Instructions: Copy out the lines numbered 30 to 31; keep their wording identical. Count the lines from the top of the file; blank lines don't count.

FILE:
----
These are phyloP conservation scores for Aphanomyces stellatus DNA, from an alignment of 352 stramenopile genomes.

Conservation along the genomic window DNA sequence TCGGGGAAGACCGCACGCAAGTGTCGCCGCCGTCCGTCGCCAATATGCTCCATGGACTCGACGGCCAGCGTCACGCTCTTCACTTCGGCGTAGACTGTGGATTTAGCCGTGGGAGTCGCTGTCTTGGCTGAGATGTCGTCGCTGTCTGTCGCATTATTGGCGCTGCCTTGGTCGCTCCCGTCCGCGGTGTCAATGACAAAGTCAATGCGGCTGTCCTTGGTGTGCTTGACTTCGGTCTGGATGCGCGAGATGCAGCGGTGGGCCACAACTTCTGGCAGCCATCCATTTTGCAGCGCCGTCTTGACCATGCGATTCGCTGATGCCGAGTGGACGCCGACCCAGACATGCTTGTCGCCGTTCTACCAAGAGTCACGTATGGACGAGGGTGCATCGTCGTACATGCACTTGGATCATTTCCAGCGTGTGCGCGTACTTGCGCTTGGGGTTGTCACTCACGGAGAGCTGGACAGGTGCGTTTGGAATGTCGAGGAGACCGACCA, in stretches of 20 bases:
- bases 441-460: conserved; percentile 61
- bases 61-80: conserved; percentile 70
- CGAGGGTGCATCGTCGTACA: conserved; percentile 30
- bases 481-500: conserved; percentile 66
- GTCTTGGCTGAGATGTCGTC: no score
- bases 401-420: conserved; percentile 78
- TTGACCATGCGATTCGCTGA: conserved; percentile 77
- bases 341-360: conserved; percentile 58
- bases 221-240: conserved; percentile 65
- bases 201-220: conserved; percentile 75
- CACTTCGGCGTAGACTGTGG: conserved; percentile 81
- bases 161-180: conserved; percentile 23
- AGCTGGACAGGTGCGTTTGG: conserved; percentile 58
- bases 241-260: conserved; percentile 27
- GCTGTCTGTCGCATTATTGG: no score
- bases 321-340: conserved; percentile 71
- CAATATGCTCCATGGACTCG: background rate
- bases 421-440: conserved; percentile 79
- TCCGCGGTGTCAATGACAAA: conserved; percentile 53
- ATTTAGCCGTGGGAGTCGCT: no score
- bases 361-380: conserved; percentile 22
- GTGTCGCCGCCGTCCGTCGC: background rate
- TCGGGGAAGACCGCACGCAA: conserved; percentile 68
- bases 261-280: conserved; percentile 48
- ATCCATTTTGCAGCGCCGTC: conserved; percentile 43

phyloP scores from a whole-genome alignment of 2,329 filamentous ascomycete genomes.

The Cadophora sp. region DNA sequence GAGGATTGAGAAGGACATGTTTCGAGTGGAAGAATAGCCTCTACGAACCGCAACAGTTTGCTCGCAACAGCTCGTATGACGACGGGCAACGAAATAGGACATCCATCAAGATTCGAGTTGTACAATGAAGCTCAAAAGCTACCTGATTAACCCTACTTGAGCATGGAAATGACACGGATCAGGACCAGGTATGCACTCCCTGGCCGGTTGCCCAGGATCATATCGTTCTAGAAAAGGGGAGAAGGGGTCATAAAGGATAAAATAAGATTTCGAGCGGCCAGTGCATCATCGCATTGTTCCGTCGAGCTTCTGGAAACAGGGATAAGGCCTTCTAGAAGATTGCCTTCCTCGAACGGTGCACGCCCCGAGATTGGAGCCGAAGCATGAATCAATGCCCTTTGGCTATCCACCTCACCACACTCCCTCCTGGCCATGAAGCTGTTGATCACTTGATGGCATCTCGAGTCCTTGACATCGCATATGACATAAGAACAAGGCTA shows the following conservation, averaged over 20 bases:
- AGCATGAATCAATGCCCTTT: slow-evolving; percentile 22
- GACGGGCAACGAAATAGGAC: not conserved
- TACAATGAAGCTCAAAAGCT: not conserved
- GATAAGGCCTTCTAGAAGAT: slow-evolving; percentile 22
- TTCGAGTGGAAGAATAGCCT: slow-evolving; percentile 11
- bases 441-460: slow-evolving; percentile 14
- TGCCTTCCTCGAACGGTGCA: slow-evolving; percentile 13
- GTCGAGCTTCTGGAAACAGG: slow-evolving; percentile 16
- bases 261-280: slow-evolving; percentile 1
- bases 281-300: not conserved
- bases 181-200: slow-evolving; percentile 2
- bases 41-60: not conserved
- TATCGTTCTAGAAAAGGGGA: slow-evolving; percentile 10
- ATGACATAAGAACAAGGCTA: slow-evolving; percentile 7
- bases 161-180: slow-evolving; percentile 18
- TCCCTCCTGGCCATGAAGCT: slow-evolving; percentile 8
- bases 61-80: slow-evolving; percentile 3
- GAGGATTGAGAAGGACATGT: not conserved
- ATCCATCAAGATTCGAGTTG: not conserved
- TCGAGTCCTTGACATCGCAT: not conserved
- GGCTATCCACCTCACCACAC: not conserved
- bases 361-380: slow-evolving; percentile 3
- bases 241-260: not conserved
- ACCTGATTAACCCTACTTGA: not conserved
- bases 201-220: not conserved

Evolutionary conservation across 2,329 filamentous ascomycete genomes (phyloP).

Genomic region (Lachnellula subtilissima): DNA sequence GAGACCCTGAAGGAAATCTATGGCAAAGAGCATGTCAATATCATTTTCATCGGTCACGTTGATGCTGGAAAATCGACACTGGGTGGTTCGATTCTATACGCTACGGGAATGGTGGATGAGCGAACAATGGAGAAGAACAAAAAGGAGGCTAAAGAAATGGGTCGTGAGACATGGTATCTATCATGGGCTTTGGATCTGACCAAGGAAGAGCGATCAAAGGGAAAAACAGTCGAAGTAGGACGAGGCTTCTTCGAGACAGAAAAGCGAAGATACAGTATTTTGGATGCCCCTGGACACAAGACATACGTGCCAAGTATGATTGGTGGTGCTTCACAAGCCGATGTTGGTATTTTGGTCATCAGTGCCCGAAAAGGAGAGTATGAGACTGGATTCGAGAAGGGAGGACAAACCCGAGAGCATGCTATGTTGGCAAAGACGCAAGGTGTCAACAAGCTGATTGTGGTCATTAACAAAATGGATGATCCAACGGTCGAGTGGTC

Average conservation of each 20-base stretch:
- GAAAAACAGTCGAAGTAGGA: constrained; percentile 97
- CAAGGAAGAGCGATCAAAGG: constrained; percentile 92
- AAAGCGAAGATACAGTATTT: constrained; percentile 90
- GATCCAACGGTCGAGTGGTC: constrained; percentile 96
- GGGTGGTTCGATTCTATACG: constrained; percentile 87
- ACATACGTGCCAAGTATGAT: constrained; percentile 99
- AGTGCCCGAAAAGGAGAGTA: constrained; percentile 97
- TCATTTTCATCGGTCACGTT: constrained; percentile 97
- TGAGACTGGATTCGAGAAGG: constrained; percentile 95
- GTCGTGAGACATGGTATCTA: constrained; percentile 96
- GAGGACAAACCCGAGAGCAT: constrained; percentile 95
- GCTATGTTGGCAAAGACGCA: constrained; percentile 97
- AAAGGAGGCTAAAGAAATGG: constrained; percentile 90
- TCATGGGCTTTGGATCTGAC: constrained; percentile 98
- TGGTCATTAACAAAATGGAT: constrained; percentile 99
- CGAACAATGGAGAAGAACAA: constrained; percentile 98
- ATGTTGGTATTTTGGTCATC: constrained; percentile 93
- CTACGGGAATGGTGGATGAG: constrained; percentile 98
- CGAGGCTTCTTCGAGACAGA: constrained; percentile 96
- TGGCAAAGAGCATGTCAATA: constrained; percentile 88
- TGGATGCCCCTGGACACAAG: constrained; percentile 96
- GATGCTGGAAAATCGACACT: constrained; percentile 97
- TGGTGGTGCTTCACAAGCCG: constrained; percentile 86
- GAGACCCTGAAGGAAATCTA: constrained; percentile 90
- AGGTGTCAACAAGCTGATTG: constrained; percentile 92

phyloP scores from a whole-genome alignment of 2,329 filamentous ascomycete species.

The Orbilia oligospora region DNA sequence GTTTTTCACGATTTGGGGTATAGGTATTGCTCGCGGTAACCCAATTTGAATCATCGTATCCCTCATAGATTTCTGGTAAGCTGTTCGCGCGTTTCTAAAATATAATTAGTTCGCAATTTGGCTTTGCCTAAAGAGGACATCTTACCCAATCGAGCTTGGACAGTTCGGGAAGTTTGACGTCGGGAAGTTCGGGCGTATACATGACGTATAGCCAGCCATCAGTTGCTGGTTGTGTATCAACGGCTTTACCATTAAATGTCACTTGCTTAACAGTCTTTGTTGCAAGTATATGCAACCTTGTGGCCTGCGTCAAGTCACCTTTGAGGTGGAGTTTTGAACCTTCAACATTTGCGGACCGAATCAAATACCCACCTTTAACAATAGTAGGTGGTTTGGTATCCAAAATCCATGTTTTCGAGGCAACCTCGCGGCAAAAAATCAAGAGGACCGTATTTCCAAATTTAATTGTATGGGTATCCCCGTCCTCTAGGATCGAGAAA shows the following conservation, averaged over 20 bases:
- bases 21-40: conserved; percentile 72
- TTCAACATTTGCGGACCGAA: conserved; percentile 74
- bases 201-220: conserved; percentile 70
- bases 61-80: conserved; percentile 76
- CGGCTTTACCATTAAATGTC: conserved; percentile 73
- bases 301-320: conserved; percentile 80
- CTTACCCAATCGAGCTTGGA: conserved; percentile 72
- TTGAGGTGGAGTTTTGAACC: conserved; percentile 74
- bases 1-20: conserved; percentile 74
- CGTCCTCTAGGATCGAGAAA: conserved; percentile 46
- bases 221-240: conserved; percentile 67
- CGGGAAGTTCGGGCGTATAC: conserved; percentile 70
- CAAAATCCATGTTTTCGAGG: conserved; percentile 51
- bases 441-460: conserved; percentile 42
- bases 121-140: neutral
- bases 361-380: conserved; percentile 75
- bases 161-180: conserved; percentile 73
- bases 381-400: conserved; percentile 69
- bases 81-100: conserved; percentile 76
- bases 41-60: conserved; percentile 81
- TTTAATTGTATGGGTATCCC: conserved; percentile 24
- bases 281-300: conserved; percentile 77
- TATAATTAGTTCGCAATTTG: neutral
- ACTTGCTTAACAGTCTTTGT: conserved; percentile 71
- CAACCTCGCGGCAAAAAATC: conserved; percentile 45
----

- AGCATGAATCAATGCCCTTT: slow-evolving; percentile 22
- GACGGGCAACGAAATAGGAC: not conserved